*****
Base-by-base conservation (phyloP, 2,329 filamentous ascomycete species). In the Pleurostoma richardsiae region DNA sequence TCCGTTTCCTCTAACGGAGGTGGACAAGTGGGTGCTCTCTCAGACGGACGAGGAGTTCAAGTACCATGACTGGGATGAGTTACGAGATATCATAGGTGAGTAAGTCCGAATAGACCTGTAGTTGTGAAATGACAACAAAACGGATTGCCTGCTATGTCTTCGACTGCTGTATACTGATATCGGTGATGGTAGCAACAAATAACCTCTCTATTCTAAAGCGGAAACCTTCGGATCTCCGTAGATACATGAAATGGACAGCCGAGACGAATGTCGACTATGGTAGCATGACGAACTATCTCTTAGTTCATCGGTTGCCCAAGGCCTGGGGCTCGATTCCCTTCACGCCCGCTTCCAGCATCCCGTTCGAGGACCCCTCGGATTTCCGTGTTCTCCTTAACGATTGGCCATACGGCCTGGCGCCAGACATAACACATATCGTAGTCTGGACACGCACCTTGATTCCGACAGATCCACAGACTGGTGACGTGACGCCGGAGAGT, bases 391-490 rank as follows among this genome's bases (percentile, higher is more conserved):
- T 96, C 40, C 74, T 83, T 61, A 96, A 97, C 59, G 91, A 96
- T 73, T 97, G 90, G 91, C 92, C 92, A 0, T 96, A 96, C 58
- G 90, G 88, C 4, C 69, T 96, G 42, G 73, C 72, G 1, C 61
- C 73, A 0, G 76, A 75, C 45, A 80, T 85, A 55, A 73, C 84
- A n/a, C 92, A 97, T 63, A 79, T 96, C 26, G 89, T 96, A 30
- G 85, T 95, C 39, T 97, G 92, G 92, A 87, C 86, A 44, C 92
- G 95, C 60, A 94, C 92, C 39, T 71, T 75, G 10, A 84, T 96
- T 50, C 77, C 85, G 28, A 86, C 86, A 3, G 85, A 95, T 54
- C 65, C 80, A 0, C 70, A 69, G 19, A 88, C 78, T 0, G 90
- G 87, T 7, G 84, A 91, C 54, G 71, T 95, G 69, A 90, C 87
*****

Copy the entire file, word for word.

Base-by-base conservation (phyloP, 2,329 filamentous ascomycete species). In the Pleurostoma richardsiae region DNA sequence TCCGTTTCCTCTAACGGAGGTGGACAAGTGGGTGCTCTCTCAGACGGACGAGGAGTTCAAGTACCATGACTGGGATGAGTTACGAGATATCATAGGTGAGTAAGTCCGAATAGACCTGTAGTTGTGAAATGACAACAAAACGGATTGCCTGCTATGTCTTCGACTGCTGTATACTGATATCGGTGATGGTAGCAACAAATAACCTCTCTATTCTAAAGCGGAAACCTTCGGATCTCCGTAGATACATGAAATGGACAGCCGAGACGAATGTCGACTATGGTAGCATGACGAACTATCTCTTAGTTCATCGGTTGCCCAAGGCCTGGGGCTCGATTCCCTTCACGCCCGCTTCCAGCATCCCGTTCGAGGACCCCTCGGATTTCCGTGTTCTCCTTAACGATTGGCCATACGGCCTGGCGCCAGACATAACACATATCGTAGTCTGGACACGCACCTTGATTCCGACAGATCCACAGACTGGTGACGTGACGCCGGAGAGT, bases 391-490 rank as follows among this genome's bases (percentile, higher is more conserved):
- T 96, C 40, C 74, T 83, T 61, A 96, A 97, C 59, G 91, A 96
- T 73, T 97, G 90, G 91, C 92, C 92, A 0, T 96, A 96, C 58
- G 90, G 88, C 4, C 69, T 96, G 42, G 73, C 72, G 1, C 61
- C 73, A 0, G 76, A 75, C 45, A 80, T 85, A 55, A 73, C 84
- A n/a, C 92, A 97, T 63, A 79, T 96, C 26, G 89, T 96, A 30
- G 85, T 95, C 39, T 97, G 92, G 92, A 87, C 86, A 44, C 92
- G 95, C 60, A 94, C 92, C 39, T 71, T 75, G 10, A 84, T 96
- T 50, C 77, C 85, G 28, A 86, C 86, A 3, G 85, A 95, T 54
- C 65, C 80, A 0, C 70, A 69, G 19, A 88, C 78, T 0, G 90
- G 87, T 7, G 84, A 91, C 54, G 71, T 95, G 69, A 90, C 87